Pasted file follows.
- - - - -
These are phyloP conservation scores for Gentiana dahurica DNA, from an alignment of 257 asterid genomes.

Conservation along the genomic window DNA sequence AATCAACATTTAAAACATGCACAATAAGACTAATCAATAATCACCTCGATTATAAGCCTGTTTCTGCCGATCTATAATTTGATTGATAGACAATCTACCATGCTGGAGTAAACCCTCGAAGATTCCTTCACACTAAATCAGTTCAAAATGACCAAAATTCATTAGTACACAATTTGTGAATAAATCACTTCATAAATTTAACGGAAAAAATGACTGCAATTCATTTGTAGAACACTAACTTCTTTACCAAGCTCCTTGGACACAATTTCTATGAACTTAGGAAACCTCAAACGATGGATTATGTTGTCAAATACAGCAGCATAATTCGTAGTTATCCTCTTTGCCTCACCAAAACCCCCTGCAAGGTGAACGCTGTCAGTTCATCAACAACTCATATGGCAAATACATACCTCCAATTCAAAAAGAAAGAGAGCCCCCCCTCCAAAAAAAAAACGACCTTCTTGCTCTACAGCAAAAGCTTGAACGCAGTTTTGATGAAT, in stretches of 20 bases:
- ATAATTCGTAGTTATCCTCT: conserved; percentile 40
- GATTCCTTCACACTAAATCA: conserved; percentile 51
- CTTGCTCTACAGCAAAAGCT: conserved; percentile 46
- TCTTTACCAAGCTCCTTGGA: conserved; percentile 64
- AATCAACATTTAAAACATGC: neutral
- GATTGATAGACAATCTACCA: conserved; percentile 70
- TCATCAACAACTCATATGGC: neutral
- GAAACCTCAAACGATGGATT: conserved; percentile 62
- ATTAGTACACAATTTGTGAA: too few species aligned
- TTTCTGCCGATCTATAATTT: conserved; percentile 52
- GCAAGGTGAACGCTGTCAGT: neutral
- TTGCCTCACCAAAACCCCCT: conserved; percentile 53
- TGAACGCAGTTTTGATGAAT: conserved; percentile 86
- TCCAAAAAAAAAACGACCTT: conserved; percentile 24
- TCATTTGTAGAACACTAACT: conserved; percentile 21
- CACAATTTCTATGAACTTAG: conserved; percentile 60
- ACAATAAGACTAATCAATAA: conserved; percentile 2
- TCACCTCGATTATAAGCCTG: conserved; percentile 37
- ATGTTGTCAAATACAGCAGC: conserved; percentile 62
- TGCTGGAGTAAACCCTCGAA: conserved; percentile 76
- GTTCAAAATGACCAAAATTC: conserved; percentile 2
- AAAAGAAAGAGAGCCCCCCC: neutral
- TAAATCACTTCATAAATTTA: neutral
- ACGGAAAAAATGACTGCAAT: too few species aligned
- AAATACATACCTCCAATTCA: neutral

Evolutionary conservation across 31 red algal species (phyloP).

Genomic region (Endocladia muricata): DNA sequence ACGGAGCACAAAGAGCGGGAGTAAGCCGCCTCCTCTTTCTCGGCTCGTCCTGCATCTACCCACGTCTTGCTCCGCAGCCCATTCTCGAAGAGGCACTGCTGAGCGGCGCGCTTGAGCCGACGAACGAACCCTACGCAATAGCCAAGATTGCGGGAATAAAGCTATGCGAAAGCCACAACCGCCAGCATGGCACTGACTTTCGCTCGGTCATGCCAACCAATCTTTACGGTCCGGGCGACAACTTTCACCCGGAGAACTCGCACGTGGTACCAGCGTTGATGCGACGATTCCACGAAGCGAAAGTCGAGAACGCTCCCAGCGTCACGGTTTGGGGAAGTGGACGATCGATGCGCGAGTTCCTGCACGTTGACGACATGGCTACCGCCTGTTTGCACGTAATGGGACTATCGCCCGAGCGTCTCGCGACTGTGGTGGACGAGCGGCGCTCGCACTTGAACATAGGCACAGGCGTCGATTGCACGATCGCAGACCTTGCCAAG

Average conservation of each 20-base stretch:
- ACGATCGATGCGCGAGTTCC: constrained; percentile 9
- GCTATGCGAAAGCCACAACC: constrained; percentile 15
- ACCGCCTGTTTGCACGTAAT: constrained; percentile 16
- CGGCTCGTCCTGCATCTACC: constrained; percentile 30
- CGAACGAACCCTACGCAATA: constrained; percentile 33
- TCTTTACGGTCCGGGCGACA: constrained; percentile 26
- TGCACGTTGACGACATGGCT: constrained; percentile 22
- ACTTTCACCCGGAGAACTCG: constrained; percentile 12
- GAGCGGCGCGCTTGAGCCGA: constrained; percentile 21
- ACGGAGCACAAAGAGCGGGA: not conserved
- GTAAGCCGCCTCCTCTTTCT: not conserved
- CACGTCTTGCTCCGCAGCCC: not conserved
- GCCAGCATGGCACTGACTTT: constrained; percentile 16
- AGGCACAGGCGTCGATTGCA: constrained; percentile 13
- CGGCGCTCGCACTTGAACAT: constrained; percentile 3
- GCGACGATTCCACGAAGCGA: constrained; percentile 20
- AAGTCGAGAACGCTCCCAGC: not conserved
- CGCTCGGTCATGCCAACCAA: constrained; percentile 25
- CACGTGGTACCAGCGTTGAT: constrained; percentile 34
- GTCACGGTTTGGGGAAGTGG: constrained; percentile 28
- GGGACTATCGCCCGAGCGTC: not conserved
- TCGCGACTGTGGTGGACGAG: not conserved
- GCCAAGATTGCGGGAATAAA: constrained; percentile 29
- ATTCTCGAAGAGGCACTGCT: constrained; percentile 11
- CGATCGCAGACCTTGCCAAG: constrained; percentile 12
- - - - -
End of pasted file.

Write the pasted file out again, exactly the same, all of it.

These are phyloP conservation scores for Gentiana dahurica DNA, from an alignment of 257 asterid genomes.

Conservation along the genomic window DNA sequence AATCAACATTTAAAACATGCACAATAAGACTAATCAATAATCACCTCGATTATAAGCCTGTTTCTGCCGATCTATAATTTGATTGATAGACAATCTACCATGCTGGAGTAAACCCTCGAAGATTCCTTCACACTAAATCAGTTCAAAATGACCAAAATTCATTAGTACACAATTTGTGAATAAATCACTTCATAAATTTAACGGAAAAAATGACTGCAATTCATTTGTAGAACACTAACTTCTTTACCAAGCTCCTTGGACACAATTTCTATGAACTTAGGAAACCTCAAACGATGGATTATGTTGTCAAATACAGCAGCATAATTCGTAGTTATCCTCTTTGCCTCACCAAAACCCCCTGCAAGGTGAACGCTGTCAGTTCATCAACAACTCATATGGCAAATACATACCTCCAATTCAAAAAGAAAGAGAGCCCCCCCTCCAAAAAAAAAACGACCTTCTTGCTCTACAGCAAAAGCTTGAACGCAGTTTTGATGAAT, in stretches of 20 bases:
- ATAATTCGTAGTTATCCTCT: conserved; percentile 40
- GATTCCTTCACACTAAATCA: conserved; percentile 51
- CTTGCTCTACAGCAAAAGCT: conserved; percentile 46
- TCTTTACCAAGCTCCTTGGA: conserved; percentile 64
- AATCAACATTTAAAACATGC: neutral
- GATTGATAGACAATCTACCA: conserved; percentile 70
- TCATCAACAACTCATATGGC: neutral
- GAAACCTCAAACGATGGATT: conserved; percentile 62
- ATTAGTACACAATTTGTGAA: too few species aligned
- TTTCTGCCGATCTATAATTT: conserved; percentile 52
- GCAAGGTGAACGCTGTCAGT: neutral
- TTGCCTCACCAAAACCCCCT: conserved; percentile 53
- TGAACGCAGTTTTGATGAAT: conserved; percentile 86
- TCCAAAAAAAAAACGACCTT: conserved; percentile 24
- TCATTTGTAGAACACTAACT: conserved; percentile 21
- CACAATTTCTATGAACTTAG: conserved; percentile 60
- ACAATAAGACTAATCAATAA: conserved; percentile 2
- TCACCTCGATTATAAGCCTG: conserved; percentile 37
- ATGTTGTCAAATACAGCAGC: conserved; percentile 62
- TGCTGGAGTAAACCCTCGAA: conserved; percentile 76
- GTTCAAAATGACCAAAATTC: conserved; percentile 2
- AAAAGAAAGAGAGCCCCCCC: neutral
- TAAATCACTTCATAAATTTA: neutral
- ACGGAAAAAATGACTGCAAT: too few species aligned
- AAATACATACCTCCAATTCA: neutral

Evolutionary conservation across 31 red algal species (phyloP).

Genomic region (Endocladia muricata): DNA sequence ACGGAGCACAAAGAGCGGGAGTAAGCCGCCTCCTCTTTCTCGGCTCGTCCTGCATCTACCCACGTCTTGCTCCGCAGCCCATTCTCGAAGAGGCACTGCTGAGCGGCGCGCTTGAGCCGACGAACGAACCCTACGCAATAGCCAAGATTGCGGGAATAAAGCTATGCGAAAGCCACAACCGCCAGCATGGCACTGACTTTCGCTCGGTCATGCCAACCAATCTTTACGGTCCGGGCGACAACTTTCACCCGGAGAACTCGCACGTGGTACCAGCGTTGATGCGACGATTCCACGAAGCGAAAGTCGAGAACGCTCCCAGCGTCACGGTTTGGGGAAGTGGACGATCGATGCGCGAGTTCCTGCACGTTGACGACATGGCTACCGCCTGTTTGCACGTAATGGGACTATCGCCCGAGCGTCTCGCGACTGTGGTGGACGAGCGGCGCTCGCACTTGAACATAGGCACAGGCGTCGATTGCACGATCGCAGACCTTGCCAAG

Average conservation of each 20-base stretch:
- ACGATCGATGCGCGAGTTCC: constrained; percentile 9
- GCTATGCGAAAGCCACAACC: constrained; percentile 15
- ACCGCCTGTTTGCACGTAAT: constrained; percentile 16
- CGGCTCGTCCTGCATCTACC: constrained; percentile 30
- CGAACGAACCCTACGCAATA: constrained; percentile 33
- TCTTTACGGTCCGGGCGACA: constrained; percentile 26
- TGCACGTTGACGACATGGCT: constrained; percentile 22
- ACTTTCACCCGGAGAACTCG: constrained; percentile 12
- GAGCGGCGCGCTTGAGCCGA: constrained; percentile 21
- ACGGAGCACAAAGAGCGGGA: not conserved
- GTAAGCCGCCTCCTCTTTCT: not conserved
- CACGTCTTGCTCCGCAGCCC: not conserved
- GCCAGCATGGCACTGACTTT: constrained; percentile 16
- AGGCACAGGCGTCGATTGCA: constrained; percentile 13
- CGGCGCTCGCACTTGAACAT: constrained; percentile 3
- GCGACGATTCCACGAAGCGA: constrained; percentile 20
- AAGTCGAGAACGCTCCCAGC: not conserved
- CGCTCGGTCATGCCAACCAA: constrained; percentile 25
- CACGTGGTACCAGCGTTGAT: constrained; percentile 34
- GTCACGGTTTGGGGAAGTGG: constrained; percentile 28
- GGGACTATCGCCCGAGCGTC: not conserved
- TCGCGACTGTGGTGGACGAG: not conserved
- GCCAAGATTGCGGGAATAAA: constrained; percentile 29
- ATTCTCGAAGAGGCACTGCT: constrained; percentile 11
- CGATCGCAGACCTTGCCAAG: constrained; percentile 12